BOGAEV: Cheryl Gay Stolberg is my guest. She's a science reporter in the Washington bureau of the New York Times. We're talking about the return of thalidomide. We'll hear more after this break.

This is FRESH AIR.

Back with New York Times science reporter Sheryl Gay Stolberg. She's been covering the story of the controversial return of thalidomide.

Now, a number of parties are very worried about this new development -- about the resurgence of thalidomide. And obviously -- or the most obvious party are the babies -- now the grown victims of thalidomide. You write about one, Randy Warren, who's the founder and head of Thalidomide Victims Association of Canada. And his group's position -- their initial reaction to the news that thalidomide might again come on the marketplace, was: "we will never accept a world with thalidomide in it."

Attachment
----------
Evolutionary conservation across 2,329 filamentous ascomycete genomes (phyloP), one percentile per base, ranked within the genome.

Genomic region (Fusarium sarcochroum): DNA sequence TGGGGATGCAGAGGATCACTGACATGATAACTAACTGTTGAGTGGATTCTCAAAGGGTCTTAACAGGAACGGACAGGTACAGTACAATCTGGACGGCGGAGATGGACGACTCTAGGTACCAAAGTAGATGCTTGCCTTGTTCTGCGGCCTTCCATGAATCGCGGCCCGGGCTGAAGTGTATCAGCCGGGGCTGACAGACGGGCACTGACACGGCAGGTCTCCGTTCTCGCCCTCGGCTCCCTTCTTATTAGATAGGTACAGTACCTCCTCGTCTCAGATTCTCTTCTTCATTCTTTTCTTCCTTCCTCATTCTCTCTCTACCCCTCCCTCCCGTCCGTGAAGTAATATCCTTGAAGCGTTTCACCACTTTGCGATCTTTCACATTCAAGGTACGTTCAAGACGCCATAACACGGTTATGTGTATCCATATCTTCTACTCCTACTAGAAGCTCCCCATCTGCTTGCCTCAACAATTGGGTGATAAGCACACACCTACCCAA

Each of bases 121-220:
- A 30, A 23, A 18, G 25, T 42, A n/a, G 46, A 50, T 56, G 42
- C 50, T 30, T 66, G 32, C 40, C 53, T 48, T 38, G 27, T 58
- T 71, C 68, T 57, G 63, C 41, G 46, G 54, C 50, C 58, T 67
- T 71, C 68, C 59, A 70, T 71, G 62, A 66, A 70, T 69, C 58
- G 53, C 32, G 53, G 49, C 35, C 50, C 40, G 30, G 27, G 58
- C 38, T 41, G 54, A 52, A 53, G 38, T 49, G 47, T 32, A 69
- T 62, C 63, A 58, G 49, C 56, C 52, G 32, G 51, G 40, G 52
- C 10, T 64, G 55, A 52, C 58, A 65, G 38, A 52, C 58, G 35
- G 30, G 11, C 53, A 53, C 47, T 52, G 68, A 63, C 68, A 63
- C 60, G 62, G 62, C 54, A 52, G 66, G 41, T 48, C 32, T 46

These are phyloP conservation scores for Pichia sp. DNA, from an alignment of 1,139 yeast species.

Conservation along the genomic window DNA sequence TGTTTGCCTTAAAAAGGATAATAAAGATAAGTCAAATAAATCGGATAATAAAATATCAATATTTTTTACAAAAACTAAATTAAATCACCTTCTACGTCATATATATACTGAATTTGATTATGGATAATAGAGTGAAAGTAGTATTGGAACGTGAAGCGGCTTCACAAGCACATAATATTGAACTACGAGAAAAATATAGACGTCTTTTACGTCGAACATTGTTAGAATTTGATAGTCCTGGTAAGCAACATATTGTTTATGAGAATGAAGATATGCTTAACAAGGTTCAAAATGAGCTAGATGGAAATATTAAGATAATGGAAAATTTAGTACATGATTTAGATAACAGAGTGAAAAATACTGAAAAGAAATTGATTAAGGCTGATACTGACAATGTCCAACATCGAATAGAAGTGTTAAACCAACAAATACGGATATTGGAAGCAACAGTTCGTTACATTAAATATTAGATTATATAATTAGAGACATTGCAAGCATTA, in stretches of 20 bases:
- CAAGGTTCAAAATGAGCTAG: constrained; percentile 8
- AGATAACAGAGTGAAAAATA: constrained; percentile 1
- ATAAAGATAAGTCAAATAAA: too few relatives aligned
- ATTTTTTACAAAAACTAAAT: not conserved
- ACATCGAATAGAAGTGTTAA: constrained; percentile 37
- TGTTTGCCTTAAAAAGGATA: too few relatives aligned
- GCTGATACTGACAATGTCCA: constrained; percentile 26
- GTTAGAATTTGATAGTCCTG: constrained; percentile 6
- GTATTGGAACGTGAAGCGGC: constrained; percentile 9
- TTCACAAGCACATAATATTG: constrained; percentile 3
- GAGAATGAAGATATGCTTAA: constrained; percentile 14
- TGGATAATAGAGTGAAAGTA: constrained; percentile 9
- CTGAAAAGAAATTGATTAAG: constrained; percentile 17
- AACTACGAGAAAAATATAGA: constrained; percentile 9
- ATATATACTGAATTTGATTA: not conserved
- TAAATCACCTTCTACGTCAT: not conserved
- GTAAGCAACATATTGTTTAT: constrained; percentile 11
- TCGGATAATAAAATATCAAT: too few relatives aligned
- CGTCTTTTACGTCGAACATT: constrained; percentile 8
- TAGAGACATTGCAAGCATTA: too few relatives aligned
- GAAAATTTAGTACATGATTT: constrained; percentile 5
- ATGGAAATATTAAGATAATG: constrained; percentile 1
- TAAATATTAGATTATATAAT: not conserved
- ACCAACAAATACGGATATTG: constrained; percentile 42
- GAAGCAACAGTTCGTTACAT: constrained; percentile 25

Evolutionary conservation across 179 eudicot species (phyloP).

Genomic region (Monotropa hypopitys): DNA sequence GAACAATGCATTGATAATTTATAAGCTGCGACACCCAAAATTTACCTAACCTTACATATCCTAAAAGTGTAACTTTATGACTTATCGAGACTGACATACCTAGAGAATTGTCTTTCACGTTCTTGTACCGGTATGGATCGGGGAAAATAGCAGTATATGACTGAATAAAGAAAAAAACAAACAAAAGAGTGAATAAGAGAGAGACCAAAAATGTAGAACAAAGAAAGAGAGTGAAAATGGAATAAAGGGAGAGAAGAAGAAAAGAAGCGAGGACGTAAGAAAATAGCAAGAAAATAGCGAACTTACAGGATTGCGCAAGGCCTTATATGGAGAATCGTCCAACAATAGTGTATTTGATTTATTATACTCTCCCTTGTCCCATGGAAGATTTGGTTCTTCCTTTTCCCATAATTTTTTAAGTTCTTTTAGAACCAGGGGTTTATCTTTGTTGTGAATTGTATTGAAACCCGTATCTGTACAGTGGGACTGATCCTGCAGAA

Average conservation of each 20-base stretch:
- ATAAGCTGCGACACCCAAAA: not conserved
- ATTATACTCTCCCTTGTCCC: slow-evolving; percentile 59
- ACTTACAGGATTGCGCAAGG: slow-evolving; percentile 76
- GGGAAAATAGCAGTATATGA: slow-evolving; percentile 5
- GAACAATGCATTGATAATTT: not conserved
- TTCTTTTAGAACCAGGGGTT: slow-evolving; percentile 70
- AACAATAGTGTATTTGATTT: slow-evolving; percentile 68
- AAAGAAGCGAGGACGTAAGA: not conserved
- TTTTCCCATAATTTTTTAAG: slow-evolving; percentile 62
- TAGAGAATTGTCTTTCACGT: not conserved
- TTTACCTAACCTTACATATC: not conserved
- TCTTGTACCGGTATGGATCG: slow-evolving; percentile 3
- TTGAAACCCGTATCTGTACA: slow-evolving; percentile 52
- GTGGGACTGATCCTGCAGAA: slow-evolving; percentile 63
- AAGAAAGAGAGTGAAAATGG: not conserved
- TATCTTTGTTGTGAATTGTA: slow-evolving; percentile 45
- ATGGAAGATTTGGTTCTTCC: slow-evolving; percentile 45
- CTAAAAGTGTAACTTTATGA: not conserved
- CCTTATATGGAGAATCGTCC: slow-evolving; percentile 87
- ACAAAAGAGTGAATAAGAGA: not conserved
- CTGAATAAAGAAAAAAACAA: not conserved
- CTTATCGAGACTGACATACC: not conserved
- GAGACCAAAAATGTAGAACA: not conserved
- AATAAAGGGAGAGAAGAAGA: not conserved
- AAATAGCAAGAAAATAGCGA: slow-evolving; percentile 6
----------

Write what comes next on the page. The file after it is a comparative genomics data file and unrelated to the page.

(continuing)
How -- how does he articulate, or how did he articulate, that position in the face of all its known uses? I mean, this sounds like a really good drug.

STOLBERG: Well, his -- that was his initial position. But over time, this group, the Thalidomide Victims of Canada, which is, I think, really an extraordinary group for what they've done. This group really took a hard look at themselves and at thalidomide and at its uses. And they came to a very subtle, I would say nuanced, position. And it was this: we will never accept a world with thalidomide in it. Meaning, we hate this drug. We don't want this drug to be in our world.

But at the same time, they recognize that the drug could help people -- thousands of people. And they felt that they, of all people, could not stand in the way of a drug that could help others, even if it was the very same drug that had maimed them. And so they -- and at the same time, they realized that this drug was coming back with or without them.